Words by: Theodora Sutcliffe
On 30 May, 1593, the playwright, poet and international man of mystery, Christopher Marlowe, was killed, allegedly in a bar fight.
Who was Christopher Marlowe?
A hard-drinking poet and playwright who influenced Shakespeare and was mourned by Ben Jonson, Christopher "Kit" Marlowe was almost certainly also a spy. And a gay spy, as well. Not to mention quite possibly an atheist. When he was stabbed through the eye in a Deptford lodging house, government officials presented this as a bar fight over a bill: it was more likely an assassination.
What did people wear to bars in those days?
Although shampoo, or even regular washing, were a thing of the future, Elizabethan men cared about their appearance, particularly facial hair. Beard fashions changed fast, with elaborate styles kept in place with a precursor of hair gel. High foreheads, however, were always in fashion, so men would shave their hairline back to the point where it seemed to be receding.
A padded doublet and ballooning short trousers with a neck ruff were the defining style items, with a sword and dagger as accessories. Perfume, given the absence of washing, was a must for wealthy men and women.
What did Christopher Marlowe drink?
Marlowe liked a drink, and was arrested on at least three occasions for fights that probably started in taverns: his bills from university indicate an impressive consumption of liquid.
Everyone, including children, drank beer or ale, which could be flavoured with anything from ivy to rosemary, as well as hops. Marlowe would also have enjoyed the sweet, warm mixes of milk, eggs, spices and ale or wine known variously as caudles and possets.
More lethally, he would likely have consumed the new fortified wines: Malmsey, Canary and sack. Heavily sweetened, they were much higher in alcohol than the beer and weak wines earlier generations had enjoyed, and partly to blame for the epidemic of violence at the time.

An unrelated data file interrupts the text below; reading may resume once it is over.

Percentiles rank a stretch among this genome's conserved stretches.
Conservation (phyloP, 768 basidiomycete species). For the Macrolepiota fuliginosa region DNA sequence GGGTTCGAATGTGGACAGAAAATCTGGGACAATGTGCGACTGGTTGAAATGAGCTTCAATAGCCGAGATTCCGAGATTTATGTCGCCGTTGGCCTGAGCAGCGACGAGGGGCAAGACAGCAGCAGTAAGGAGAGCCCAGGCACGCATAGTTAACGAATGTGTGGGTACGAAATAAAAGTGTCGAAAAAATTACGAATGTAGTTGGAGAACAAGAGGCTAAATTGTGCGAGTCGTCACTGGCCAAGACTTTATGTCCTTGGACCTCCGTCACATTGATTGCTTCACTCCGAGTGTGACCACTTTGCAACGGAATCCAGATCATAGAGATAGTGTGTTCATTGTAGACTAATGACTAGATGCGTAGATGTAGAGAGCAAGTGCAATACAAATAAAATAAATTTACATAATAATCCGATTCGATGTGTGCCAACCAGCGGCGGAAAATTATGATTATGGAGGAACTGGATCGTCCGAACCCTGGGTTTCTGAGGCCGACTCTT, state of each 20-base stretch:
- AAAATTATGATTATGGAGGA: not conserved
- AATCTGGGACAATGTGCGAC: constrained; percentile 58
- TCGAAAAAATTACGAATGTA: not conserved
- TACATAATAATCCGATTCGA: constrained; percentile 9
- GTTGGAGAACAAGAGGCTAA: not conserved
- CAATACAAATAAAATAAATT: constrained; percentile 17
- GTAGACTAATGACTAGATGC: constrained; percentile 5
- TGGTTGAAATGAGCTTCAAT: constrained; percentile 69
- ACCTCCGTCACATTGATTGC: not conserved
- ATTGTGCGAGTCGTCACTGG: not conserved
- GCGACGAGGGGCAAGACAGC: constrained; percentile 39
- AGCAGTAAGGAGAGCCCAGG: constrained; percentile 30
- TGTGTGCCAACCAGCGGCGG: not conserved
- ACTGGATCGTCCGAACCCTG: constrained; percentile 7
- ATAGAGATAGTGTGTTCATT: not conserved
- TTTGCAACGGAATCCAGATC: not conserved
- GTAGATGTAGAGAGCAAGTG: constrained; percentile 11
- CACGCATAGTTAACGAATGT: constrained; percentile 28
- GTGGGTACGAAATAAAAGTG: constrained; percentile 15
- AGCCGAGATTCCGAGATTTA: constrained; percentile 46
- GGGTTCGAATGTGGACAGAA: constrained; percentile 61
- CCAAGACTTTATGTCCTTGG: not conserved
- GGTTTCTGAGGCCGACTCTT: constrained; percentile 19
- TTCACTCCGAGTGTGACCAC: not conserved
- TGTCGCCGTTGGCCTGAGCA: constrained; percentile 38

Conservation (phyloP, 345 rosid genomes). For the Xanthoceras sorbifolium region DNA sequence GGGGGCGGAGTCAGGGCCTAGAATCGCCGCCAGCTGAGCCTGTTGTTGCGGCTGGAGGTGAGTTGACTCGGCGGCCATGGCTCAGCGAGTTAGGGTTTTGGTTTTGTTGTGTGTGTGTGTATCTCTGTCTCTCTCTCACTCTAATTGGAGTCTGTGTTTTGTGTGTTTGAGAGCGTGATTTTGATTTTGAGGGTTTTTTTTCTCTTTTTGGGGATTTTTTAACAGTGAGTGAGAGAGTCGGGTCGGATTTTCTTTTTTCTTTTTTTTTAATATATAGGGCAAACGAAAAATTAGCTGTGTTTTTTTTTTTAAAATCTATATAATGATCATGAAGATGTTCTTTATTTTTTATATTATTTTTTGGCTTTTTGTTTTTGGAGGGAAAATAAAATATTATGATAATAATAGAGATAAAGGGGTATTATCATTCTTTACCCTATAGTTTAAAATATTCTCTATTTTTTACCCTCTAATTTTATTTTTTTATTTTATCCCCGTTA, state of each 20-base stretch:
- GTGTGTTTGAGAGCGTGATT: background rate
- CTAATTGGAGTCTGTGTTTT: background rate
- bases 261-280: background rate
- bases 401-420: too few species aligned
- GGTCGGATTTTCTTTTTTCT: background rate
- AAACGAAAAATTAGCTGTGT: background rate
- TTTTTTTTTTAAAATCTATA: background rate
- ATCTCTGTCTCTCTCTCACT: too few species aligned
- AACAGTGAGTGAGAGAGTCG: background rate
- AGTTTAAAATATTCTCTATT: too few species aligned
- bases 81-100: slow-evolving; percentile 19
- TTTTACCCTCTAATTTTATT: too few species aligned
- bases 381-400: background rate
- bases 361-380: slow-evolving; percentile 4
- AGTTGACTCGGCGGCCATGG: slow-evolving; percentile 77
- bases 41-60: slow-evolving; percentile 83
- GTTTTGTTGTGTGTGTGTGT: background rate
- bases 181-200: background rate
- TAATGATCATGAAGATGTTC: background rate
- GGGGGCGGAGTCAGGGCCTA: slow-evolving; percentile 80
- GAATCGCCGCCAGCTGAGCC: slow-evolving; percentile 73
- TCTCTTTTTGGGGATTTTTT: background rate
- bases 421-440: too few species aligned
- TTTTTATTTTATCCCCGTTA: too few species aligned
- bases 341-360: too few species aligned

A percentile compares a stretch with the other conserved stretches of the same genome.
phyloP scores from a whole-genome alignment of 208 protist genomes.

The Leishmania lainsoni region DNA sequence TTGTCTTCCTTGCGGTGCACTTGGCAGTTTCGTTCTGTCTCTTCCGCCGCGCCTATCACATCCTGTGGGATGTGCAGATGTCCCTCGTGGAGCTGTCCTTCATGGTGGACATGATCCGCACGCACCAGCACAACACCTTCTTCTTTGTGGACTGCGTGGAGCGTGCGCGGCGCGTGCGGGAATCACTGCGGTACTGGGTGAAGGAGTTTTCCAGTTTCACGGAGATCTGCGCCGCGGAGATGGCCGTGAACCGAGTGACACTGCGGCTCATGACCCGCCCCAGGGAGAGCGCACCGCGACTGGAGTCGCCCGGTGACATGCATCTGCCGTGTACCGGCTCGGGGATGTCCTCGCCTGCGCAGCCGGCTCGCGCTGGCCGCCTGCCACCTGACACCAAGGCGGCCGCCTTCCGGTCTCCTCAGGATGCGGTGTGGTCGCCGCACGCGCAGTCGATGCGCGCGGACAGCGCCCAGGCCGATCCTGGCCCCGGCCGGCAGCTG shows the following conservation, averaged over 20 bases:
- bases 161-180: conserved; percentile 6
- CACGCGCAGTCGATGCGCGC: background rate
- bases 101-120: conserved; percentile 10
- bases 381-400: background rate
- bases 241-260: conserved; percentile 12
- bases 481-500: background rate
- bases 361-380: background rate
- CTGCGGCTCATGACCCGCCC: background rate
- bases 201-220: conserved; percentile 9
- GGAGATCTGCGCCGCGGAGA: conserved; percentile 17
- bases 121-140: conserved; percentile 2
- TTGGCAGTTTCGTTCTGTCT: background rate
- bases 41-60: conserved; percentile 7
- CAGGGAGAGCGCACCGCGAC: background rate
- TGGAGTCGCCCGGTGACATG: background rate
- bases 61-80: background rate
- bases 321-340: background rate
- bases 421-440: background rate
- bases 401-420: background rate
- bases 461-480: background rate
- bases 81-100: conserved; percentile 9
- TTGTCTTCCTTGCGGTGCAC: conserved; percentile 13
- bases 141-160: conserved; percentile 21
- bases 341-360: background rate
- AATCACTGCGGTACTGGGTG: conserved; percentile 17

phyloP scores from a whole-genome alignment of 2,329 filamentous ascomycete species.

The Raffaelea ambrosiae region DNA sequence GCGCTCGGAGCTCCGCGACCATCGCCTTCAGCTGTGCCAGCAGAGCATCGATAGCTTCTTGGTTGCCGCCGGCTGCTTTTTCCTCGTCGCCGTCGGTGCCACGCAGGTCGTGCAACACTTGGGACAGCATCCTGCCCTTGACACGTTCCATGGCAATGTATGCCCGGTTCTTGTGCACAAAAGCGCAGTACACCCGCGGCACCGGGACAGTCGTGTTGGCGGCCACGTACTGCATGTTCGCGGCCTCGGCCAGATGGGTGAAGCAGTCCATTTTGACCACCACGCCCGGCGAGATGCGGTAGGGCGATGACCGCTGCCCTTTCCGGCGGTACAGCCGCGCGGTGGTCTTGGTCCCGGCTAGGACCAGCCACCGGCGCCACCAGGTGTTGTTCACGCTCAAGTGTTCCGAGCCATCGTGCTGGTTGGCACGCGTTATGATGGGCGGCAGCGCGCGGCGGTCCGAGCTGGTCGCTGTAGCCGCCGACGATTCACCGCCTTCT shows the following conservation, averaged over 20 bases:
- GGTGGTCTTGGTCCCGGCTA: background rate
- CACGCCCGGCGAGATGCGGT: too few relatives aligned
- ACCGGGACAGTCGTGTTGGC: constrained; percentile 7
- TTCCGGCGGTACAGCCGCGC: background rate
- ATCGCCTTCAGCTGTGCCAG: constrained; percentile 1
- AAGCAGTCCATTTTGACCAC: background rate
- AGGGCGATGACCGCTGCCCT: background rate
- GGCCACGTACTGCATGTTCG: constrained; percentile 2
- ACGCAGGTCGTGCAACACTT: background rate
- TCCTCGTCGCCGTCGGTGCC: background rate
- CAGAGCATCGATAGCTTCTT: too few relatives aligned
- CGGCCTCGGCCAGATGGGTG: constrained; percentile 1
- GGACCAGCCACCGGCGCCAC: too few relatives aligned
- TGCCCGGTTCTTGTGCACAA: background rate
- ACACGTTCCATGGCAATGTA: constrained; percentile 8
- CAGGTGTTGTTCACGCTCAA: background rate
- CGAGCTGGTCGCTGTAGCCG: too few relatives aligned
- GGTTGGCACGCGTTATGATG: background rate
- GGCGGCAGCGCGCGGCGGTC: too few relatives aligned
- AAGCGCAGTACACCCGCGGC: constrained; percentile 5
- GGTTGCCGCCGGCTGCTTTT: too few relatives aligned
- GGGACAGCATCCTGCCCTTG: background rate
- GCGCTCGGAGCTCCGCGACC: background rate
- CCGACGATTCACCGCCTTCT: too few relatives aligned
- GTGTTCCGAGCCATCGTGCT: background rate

Marlowe said "all they that love not tobacco and boys are fools", and smoked a lot of the early Elizabethan tobacco, which appears to have got smokers high, particularly when paired with gallons of fortified wine.
Where did he drink?
Marlowe's plays were performed at London inns including the Cross Keys. The Mermaid Tavern on Bread Street, near Saint Paul's, was a mecca for intellectuals, as was the Nag's Head, on Cheapside. On government business, he would have enjoyed the hospitality of inns in Belgium and France.
Who did he drink with?
Marlowe almost certainly knew William Shakespeare, who would replace him as England's best-known writer, through acting and theatre circles: Shakespeare references his death in one of his plays. He worked for the Earl of Essex, Elizabeth I's lover, and shared a flat with the playwright Thomas Kyd.
What else was happening at that time?
Marlowe died five years after the Spanish Armada, which could well have conquered England, was caught in a storm. English armies were still fighting in France, Ireland and against the Spanish, while pirates like Sir Francis Drake were battling for gold and slaves in the Caribbean and Queen Elizabeth I was persecuting Catholics and heretics.
Plague outbreaks were still routine: the year before Marlowe died, the Black Death killed 10,000 people in London alone. And syphilis, then a fatal disease, was sweeping the arts and theatre scene like AIDS did in 1980s London and New York.